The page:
- The Washington Times - Tuesday, December 28, 2004

Now that “Beyond the Sea,” Kevin Spacey’s labor-of-love biopic about singer Bobby Darin, is an entertaining fait accompli, it’s fun to recall the moment when I learned the actor planned to devote himself to the project, tripling up as star, director and co-writer. He mentioned it during a press junket several years ago, and the announcement triggered a ripple of double takes.

Not that there was anything seriously alarming about the idea, but in the public at large, the urge to impersonate Elvis Presley obviously had dwarfed the urge to impersonate Bobby Darin a generation after their deaths.

Kevin Spacey, riding high between Academy Awards for “The Usual Suspects” and “American Beauty,” appeared to be nurturing a singular passion. Now it has been realized with enough dedication, skill and gusto to justify the impulse and rejuvenate his career, which needs deliverance from a five-year turn for the dismal.

Bobby Darin was a brashly distinctive song stylist of 23 when Mr. Spacey was born, in 1959. Stricken with rheumatic fever and resultant heart damage at the age of 7, Mr. Darin survived boyhood frailty and enjoyed whirlwind success during the early 1960s. His great recording triumph was a rendition of “Mack the Knife” that won a pair of Grammys in 1960. It became the version that has pretty much effaced all others in popular memory.

Also keen on a movie career, Mr. Darin made a dramatic impression in the second John Cassavetes feature, “Too Late Blues,” which also introduced Stella Stevens and could use a Turner Classics revival this season. He displayed considerable flair as loose cannons in need of psychiatric care, provided by Sidney Poitier in “Pressure Point” and Gregory Peck in “Captain Newman, M.D.” Mr. Darin made the 1963 Academy Award finals in “Captain Newman” but finished an also-ran to Melvyn Douglas in “Hud.”

The movie uncorks a funny interlude of professional jealousy in the wake of the Oscar ceremony. It also coincides with a marital blowup that Mr. Spacey exploits for domestic slapstick. Mr. Darin shared a teetery marriage with ingenue Sandra Dee (Kate Bosworth in a good wide-eyed impersonation), who became a major draw in 1958 while still in her teens.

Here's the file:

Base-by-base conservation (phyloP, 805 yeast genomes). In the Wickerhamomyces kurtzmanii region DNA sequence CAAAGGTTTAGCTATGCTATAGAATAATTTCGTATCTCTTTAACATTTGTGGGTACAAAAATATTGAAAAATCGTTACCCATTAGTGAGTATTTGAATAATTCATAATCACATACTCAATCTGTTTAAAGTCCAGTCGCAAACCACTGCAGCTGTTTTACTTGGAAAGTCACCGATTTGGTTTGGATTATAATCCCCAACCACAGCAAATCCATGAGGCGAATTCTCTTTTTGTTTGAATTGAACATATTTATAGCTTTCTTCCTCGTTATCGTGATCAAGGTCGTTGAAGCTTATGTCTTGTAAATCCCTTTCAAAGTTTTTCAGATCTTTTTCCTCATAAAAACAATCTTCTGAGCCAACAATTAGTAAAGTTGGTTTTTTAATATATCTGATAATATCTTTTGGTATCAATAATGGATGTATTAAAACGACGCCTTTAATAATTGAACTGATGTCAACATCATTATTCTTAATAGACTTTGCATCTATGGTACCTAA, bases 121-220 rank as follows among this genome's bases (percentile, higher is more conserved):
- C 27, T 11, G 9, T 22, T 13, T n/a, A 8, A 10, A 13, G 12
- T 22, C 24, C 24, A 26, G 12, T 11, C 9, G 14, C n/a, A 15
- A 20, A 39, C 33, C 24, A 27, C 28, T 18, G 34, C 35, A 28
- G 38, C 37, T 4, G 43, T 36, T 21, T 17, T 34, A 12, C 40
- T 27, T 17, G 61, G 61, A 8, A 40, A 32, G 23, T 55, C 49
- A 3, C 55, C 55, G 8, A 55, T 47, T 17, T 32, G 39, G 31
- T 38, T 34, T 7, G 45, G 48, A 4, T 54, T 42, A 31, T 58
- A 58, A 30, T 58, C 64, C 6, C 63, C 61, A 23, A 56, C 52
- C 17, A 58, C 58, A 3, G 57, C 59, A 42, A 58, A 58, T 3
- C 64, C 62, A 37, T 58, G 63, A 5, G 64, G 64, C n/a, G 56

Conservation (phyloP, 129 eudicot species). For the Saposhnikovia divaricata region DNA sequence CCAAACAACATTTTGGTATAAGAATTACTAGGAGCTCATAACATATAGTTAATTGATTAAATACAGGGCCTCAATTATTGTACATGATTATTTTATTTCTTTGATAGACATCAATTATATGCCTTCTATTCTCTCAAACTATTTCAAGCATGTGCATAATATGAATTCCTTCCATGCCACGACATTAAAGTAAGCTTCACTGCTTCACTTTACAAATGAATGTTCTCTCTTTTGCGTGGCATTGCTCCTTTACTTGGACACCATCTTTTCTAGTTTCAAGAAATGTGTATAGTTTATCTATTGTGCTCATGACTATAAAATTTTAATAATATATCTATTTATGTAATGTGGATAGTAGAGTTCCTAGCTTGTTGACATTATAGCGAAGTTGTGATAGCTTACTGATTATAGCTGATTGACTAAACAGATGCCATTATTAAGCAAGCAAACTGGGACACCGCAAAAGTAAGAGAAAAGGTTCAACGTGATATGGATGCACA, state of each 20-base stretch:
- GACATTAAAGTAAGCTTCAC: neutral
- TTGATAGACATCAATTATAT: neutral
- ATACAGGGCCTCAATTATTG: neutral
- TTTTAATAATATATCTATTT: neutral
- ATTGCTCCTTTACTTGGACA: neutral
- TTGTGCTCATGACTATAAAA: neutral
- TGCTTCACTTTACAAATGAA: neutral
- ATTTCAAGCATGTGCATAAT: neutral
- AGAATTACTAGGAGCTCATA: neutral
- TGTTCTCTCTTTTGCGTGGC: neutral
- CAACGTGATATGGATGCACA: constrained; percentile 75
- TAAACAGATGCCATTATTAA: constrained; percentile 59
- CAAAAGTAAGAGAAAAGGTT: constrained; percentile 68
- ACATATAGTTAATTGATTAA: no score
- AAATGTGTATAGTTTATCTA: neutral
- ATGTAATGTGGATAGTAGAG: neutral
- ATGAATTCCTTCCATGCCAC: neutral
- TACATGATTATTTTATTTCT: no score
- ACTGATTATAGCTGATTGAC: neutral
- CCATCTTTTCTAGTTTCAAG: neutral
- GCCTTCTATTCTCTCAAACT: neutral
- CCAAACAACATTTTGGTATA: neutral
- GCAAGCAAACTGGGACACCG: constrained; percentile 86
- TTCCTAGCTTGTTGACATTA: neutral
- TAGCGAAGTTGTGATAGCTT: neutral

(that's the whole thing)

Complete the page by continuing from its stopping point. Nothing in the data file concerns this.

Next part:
She succumbed to Mr. Darin’s persistence when they played the subsidiary love match in “Come September,” a romantic comedy that co-starred Rock Hudson and Gina Lollobrigida. While ignoring the actual leads, the movie gets an amusing courtship chapter out of Mr. Darin’s aggressive infatuation and Miss Dee’s bewildered capitulation.

Perhaps the movie was envisioned initially for the stage. It begins with Mr. Spacey interrupting a performance of “Mack the Knife” during an apocryphal movie that casts Bobby Darin as himself. He has been distracted by a phantom: himself as a boy, winsomely embodied by William Ulrich. The man and boy interact throughout the remainder of the show, with young Bobby as the passkey to Mr. Darin’s past and the scenario’s flashbacks.

While concealing a heart-tugging skeleton in the closet, Mr. Spacey takes stirring advantage of rags-to-riches motivation: Bobby (born Walden Robert Cassotto) grows up in a poor but sheltering family environment in the Bronx, where his affectionate mother, Polly (Brenda Blethyn), encourages performing aspirations in her sickly child.

Mr. Spacey jumps into the flashbacks during a neighborhood production number to “Up a Lazy River.” Then he finesses a Darin songbook extending from “Splish Splash,” the singer’s initial novelty hit, to “As Long as You’re Singing,” the pretext for a grand finale and the number that summarizes the film’s sentimental, always-a-trouper outlook.

The title song, which enhances the courtship episodes, has long been associated with its French originator, Charles Trenet, but Mr. Darin’s version is also savory.

Mr. Spacey handles the entire song score in a close but faintly disconcerting imitation of Mr. Darin’s voice and delivery. This feat also smacks more of stage than screen, where custom favors the sound of the original voices, from Larry Parks as Al Jolson to Jamie Foxx as Ray Charles. It can be counterproductive to find yourself musing, “That’s close but not quite it.”

In a similar respect, Mr. Spacey never suggests a musical comedy “natural.” He wins you over as a determined and accomplished actor, sustaining an impressive display of resourcefulness and versatility.


TITLE: “Beyond the Sea”

RATING: PG-13 (Occasional profanity and sexual allusions)

CREDITS: Directed by Kevin Spacey. Screenplay by Mr. Spacey and Lewis Colick. Cinematography by Eduardo Serra. Production design by Andrew Law. Costume design by Ruth Myers.

RUNNING TIME: 118 minutes


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